If success is measured by audience size, the companies are wildly popular. More than 3 million people have signed up for since it launched April 1. About 2.5 million have flocked to, which pays members to surf and chat. Two dozen copycats with names such as and are recruiting hundreds of thousands of members. Moonlighting programmers working out of their basements have launched several companies. One,, is based in the homes of 16 employees scattered across Northern Virginia.

To join AllAdvantage, members download a free software program that opens a one-inch-high horizonal window across the bottom of their screens. The company can then record where the member goes on the Web and send a constantly changing array of ads matching the member's interests.

Privacy advocates worry about how pay-to-surf companies might use this data. But AllAdvantage chief executive Jim Jorgensen said his company will not sell personally identifiable information to other firms. He said he also has hired a "chief privacy officer" to help protect consumers.

Each individual who signs up for is paid for a maximum of 25 hours of surfing time a month, so the real earning possibility lies in referrals. While the average check last month was for $30, AllAdvantage said its top member drew more than $4,000. Streeter ranked fifth.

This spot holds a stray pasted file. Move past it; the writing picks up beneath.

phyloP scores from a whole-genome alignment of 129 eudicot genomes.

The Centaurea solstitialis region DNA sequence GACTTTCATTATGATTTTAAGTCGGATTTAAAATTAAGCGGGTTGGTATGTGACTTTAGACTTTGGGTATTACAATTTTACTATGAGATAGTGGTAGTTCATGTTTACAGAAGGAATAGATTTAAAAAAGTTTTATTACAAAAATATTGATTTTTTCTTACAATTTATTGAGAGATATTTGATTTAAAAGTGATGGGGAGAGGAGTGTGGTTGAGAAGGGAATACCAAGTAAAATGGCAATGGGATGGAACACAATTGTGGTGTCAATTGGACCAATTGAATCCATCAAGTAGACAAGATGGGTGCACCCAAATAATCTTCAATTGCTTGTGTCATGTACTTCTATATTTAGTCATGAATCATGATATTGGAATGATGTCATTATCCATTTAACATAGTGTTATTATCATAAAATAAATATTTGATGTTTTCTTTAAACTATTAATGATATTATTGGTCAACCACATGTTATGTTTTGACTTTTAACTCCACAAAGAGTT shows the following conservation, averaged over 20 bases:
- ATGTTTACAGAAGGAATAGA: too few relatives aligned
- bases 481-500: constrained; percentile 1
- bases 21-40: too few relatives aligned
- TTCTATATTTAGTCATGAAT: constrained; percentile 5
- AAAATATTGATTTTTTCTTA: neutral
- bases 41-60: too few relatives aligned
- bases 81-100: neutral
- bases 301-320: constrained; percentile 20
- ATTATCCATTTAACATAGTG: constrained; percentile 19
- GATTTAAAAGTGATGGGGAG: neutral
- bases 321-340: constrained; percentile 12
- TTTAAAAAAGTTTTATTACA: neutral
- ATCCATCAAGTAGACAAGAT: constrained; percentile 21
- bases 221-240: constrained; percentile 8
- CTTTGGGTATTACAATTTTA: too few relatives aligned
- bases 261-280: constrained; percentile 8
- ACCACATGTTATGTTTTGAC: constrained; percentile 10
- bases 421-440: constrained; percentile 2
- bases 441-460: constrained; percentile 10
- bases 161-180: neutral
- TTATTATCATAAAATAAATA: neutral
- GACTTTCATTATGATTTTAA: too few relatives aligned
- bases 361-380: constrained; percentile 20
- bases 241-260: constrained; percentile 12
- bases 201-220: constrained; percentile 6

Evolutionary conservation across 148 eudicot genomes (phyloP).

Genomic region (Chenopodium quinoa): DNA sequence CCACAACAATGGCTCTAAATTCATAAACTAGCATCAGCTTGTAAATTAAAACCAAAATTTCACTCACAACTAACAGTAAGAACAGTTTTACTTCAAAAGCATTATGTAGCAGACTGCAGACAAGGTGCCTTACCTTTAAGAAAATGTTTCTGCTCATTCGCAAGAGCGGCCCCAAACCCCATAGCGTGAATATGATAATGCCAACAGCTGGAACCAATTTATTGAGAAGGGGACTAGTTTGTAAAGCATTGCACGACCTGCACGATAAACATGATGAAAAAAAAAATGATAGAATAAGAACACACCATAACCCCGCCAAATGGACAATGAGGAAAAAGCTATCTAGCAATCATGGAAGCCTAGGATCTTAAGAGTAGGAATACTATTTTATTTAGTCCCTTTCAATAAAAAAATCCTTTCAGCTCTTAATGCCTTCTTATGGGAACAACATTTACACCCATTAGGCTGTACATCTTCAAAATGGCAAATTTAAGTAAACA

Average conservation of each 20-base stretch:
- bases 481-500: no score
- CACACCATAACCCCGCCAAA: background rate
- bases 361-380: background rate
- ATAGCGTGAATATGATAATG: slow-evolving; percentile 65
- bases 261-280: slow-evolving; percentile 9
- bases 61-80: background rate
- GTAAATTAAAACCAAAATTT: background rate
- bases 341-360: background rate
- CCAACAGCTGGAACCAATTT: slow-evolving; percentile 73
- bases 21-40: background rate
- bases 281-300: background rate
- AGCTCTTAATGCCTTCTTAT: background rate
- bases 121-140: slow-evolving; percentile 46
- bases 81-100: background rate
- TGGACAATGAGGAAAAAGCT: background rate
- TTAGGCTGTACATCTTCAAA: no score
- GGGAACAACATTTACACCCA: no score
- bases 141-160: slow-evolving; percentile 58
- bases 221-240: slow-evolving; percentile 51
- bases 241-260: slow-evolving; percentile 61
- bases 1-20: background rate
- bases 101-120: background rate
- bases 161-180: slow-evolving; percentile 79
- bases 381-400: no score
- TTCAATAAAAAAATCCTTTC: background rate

One active member is Joshua Dowden, a 16-year-old high school sophomore in Sacramento. He recruited 13 friends when he signed up in September, then pulled in nearly 400 referrals in October by creating a Web page.

Dowden said he's not bothered by the ads he must view because they "are full of cool things to try out on the Web."

His father said he took a dim view when his son asked if he could sign up for AllAdvantage, which requires parental permission for anyone under 18. "I was worried he was wasting his time, and I always think in terms of 'Have you done your math homework?' " recalled Bradley Dowden, a philosophy professor at California State University at Sacramento. "But as I learned more, I saw that it was a great educational experience for him." And while the father still has not joined the son, he conceded, "I have been somewhat tempted."

AllAdvantage, based in Hayward, Calif., has raised $33 million from investors and now has 250 employees. Its sales force of three dozen people has sold the ad service to hundreds of companies and Web sites, including Microsoft Corp., DVD Express Inc., and Omaha Steaks International Inc.

Jorgensen, the chief executive and also the co-founder of the Discovery Zone play centers, said his business has the potential to generate hefty profits because it pays members far less than it rakes in from advertising. Each member costs AllAdvantage a maximum of 80 cents an hour in commissions--the 50 cents it gives the member, plus up to 30 cents paid in commissions to the people who referred the member. During that same hour, AllAdvantage shows the member about 200 banner ads, which it sells for $4 to $12.

AllAdvantage hopes eventually to build on its audience by transforming itself into more of a multi-feature Internet portal site, like Yahoo. It will add a search engine to its ad window in January and also plans to become a sort of a buyers' club, negotiating with retailers for volume discounts for its members.

Some of the company's competitors are upping the ante and starting to offer their members significantly more cash. GoToWorld pays up to $3 an hour, plus money for referrals. in Winter Park, Fla., says it splits ad revenue 50-50 with members.